After a long time being disappointed by unnecessary ingredients in commercial plain dark chocolates, such as soy lecithin, flavoring and things derived from milk, I decided to have a go at cooking my own chocolate. It should be like a plain dark chocolate and has no ingredients beyond fat, cocoa and sugar.
My starting point was the recipe shown in this video: youtube.com/watch?v=YR5Giafbi1s. However, after a few attempts, I noticed two problems. First, the result of the dark chocolate recipe was too grainy. Second, and as a result of my attempts to solve the first, dilute the sugar and cocoa powder with water or milk led me to difficulties in keeping the mixture homogeneous.
After some research online, ti seems that this a real problem for homemade chocolate: even the extra fine sugar is grainier than the ideal and the only way to solve this issue is by slowly beating the mixture for long hours. Not satisfied, I decided to play with the quantities and try to use as minimum water as possible to dilute the sugar. After many attempts, it worked! :-)
The procedure and quantities below are the final recipe I am using (enough for 315 grams of dark chocolate).
120 grams of cocoa butter
90 grams of icing sugar
30 grams of hot water
75 grams of cocoa powder
Melt the cocoa butter over boiling water in a bowl large enough for all the ingredients in the end. Warm the glass that will be used to measure the water. Get 30 grams of boiling water and add to the sugar in a warm bowl, mixing them together to dilute the sugar (this should be done quickly so the water do not cool down). Add this mixture to the melted cocoa butter, keeping them over boiling water. Add the cocoa powder (using a sieve, if available), turn off the heat and mix them to get a very dark and bright mixture.
This mixture would need about 20 minutes to cool down before going into molds and to the fridge. During this time, the ideal would be to keep mixing them gently and continuously. However, this is quite boring and not totally necessary. What I do is stir them for about 10 seconds several times throughout the 20 minutes. This is important to break the sugar particles, to keep the mixture homogeneous and to air it (professionals say this is important for the taste).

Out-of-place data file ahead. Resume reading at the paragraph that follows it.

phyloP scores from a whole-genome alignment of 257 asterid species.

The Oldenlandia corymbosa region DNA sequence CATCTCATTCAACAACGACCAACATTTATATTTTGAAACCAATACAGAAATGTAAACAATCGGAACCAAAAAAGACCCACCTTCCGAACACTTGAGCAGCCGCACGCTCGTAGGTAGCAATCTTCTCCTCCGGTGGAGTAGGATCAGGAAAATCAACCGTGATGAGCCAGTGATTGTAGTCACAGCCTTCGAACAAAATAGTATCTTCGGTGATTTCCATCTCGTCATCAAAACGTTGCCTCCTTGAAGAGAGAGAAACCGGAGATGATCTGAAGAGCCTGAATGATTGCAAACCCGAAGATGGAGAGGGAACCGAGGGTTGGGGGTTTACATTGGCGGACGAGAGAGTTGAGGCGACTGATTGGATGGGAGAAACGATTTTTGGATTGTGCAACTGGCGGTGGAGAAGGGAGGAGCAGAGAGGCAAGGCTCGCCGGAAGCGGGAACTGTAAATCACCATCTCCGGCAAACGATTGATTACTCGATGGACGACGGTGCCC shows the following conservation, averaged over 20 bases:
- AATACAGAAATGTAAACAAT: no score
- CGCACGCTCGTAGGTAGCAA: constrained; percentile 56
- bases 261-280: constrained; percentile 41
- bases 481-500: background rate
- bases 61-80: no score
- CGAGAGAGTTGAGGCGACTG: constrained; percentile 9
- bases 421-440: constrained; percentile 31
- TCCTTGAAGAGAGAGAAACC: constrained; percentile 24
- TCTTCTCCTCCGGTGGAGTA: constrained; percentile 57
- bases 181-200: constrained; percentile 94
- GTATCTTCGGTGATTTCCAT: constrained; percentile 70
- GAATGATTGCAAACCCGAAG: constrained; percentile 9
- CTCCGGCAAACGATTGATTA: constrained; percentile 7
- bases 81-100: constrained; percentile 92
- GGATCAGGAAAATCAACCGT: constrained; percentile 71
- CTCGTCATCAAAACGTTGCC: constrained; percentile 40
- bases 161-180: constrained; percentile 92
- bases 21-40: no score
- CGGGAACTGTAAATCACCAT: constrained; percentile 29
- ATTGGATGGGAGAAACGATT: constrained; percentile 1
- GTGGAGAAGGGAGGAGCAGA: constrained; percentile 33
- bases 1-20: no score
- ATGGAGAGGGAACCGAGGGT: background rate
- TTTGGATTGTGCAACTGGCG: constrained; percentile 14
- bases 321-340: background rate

I would say that 12 hours in the fridge is enough, but I have never taken this step really seriously. After a couple of hours the mixture is solid enough to be removed from the molds, but I think it still needs some hours to get properly set.
The video below shows how the mixture looks like after about 10 minutes cooling down.
And here it is me pouring it into molds.
The final texture is still a little bit grainy, but the flavor is amazing! Also, remember that this has only 3 ingredients (4 if you count water)!
You can just replace the water with espresso coffee and everything works the same and you will get a bit of a coffee flavor in your chocolate.
Another option that I have tried is vanilla extract (not flavoring), but the I do not think it is worth the cost: the taste and smell is too discrete for me. Maybe I am not using enough, but I do not htink so.
According to my readings tempering (melting and cooling the chocolate repeatedly) could improve the smoothness of the chocolate bar and its resistance to melting. I am still testing, but the results so far are not convincing. So, I do not recommend.
In the section below I give some tips on where to buy the ingredients in Brazil. So, it is written in Portuguese.
O açucar de confeiteiro que eu uso é convencional e o cacau em pó também (note que deve ser 100% cacau e não deve ser o alcalino), porém, a manteiga de cacau não foi fácil de achar. No final das contas, estou comprando de um fornecedor (Gobeche) que vende várias coisas ligadas a chocolate via americanas, e recomendo!